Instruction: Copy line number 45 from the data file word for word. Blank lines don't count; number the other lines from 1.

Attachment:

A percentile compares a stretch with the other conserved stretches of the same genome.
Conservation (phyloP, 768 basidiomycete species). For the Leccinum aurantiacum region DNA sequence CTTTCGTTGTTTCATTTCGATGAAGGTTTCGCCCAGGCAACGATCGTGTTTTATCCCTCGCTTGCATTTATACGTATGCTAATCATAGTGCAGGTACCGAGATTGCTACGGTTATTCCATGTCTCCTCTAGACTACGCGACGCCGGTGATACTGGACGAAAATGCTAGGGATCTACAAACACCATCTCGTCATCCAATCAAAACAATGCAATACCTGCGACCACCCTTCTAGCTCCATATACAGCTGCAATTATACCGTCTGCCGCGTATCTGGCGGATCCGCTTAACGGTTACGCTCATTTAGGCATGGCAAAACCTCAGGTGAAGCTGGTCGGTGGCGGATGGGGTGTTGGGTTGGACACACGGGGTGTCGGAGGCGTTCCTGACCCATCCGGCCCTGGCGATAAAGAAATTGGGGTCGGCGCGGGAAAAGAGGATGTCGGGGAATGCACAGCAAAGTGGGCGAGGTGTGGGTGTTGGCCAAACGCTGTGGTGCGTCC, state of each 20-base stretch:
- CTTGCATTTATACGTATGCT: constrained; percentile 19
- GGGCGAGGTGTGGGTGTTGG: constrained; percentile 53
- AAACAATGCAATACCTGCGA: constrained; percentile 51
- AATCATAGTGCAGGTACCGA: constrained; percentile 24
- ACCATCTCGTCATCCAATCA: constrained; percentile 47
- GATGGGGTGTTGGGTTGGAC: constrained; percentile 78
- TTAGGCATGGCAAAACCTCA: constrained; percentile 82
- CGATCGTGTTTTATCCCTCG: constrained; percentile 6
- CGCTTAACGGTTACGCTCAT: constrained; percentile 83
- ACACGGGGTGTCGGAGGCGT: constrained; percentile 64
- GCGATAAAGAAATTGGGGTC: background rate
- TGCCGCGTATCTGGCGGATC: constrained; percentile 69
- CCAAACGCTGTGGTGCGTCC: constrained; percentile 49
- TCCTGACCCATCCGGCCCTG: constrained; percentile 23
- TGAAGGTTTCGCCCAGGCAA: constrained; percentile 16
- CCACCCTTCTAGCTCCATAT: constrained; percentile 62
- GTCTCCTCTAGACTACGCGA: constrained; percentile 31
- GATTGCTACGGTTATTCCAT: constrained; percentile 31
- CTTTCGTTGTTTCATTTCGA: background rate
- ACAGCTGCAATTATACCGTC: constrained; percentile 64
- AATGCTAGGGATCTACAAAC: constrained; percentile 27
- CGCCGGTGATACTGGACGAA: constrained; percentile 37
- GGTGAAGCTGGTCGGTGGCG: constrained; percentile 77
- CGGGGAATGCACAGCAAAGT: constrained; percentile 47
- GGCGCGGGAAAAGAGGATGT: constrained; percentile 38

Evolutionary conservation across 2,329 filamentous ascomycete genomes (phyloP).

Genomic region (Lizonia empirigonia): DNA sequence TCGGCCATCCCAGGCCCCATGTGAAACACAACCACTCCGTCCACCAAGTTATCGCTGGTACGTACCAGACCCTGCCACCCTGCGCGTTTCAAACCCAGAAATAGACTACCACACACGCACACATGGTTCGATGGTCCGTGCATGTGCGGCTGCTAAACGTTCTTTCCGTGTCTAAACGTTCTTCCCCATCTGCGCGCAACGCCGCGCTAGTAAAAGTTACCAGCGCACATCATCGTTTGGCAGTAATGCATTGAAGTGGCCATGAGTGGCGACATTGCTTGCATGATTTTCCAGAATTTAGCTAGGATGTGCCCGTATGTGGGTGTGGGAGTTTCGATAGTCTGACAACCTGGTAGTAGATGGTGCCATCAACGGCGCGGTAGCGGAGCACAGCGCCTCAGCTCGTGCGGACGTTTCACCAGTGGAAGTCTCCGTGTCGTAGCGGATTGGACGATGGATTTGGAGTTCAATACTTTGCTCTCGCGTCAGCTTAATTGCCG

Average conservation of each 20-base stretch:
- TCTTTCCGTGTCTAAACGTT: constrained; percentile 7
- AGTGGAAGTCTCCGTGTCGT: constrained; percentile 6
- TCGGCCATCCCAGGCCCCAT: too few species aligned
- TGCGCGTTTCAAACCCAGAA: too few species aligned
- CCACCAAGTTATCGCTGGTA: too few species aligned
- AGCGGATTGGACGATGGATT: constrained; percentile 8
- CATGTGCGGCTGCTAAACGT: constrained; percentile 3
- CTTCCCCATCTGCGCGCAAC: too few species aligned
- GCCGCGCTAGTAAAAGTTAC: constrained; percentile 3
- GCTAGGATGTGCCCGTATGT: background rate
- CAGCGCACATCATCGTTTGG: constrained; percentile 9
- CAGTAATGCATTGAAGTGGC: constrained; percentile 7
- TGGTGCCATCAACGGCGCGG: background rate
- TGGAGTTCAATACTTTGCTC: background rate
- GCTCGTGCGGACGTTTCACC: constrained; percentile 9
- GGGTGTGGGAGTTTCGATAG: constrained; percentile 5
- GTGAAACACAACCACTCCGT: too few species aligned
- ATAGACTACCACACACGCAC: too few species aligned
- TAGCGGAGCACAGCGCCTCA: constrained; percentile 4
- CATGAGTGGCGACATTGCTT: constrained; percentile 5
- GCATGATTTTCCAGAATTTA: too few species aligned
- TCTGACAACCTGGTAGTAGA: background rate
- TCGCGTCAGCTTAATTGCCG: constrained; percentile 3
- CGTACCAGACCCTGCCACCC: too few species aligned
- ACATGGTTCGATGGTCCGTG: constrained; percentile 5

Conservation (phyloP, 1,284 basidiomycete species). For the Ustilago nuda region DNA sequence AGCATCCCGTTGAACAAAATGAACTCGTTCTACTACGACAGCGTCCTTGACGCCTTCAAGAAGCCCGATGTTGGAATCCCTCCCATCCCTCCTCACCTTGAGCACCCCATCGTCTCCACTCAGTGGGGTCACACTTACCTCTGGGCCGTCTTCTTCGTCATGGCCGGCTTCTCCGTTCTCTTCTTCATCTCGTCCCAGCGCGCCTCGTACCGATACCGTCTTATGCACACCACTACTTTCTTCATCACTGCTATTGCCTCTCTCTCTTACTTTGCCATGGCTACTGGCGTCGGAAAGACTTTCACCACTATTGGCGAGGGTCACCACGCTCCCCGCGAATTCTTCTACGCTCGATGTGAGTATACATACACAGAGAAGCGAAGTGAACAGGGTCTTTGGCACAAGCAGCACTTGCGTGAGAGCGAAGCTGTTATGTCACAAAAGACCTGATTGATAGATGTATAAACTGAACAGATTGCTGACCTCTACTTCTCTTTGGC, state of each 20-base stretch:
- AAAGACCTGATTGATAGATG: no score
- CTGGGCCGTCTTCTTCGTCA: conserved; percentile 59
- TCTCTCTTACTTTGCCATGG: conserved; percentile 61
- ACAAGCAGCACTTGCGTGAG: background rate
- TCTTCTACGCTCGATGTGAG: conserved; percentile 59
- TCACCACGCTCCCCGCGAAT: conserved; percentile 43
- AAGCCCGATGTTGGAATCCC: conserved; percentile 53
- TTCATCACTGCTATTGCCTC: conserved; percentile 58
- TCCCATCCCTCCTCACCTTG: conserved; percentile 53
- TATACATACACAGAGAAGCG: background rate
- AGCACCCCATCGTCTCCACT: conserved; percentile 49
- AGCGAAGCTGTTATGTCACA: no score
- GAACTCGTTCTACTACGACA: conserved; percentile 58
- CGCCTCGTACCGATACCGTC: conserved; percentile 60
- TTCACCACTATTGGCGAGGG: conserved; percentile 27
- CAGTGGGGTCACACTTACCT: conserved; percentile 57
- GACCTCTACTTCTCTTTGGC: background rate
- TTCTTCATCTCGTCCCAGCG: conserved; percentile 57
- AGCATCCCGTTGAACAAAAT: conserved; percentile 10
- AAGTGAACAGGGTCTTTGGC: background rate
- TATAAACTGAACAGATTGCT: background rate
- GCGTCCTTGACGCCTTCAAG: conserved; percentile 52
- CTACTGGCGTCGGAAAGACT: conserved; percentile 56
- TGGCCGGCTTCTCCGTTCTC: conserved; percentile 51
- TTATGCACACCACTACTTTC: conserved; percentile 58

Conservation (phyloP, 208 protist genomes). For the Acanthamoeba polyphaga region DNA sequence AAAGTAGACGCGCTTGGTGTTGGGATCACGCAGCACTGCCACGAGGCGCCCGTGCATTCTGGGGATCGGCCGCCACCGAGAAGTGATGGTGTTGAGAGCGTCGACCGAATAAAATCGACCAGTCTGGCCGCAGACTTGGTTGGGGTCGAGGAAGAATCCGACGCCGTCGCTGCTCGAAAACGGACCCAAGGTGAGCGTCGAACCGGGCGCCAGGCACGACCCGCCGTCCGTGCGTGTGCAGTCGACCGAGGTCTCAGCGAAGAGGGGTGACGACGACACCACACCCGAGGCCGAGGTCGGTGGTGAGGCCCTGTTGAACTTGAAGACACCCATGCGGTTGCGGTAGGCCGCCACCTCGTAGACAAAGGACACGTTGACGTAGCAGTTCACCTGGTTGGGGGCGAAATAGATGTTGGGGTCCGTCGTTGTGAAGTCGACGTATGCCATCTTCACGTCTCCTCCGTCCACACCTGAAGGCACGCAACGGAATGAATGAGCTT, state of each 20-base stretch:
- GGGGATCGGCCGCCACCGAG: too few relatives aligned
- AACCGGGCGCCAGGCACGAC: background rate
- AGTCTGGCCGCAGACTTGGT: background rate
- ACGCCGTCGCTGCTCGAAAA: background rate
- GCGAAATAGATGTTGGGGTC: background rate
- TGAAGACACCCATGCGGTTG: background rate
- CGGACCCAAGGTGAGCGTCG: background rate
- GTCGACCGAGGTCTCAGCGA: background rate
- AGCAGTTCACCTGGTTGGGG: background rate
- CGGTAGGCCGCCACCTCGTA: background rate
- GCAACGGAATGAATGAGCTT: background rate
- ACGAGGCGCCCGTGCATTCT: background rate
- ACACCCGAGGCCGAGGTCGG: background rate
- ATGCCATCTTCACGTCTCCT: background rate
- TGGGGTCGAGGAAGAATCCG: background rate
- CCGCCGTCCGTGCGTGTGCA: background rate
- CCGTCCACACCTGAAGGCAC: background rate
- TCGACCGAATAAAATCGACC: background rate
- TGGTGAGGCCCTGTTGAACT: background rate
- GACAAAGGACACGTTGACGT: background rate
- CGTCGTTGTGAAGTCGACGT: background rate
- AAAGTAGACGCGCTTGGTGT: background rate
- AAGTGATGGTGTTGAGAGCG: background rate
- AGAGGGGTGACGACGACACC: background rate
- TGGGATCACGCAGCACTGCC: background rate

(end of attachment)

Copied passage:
- GCTCGTGCGGACGTTTCACC: constrained; percentile 9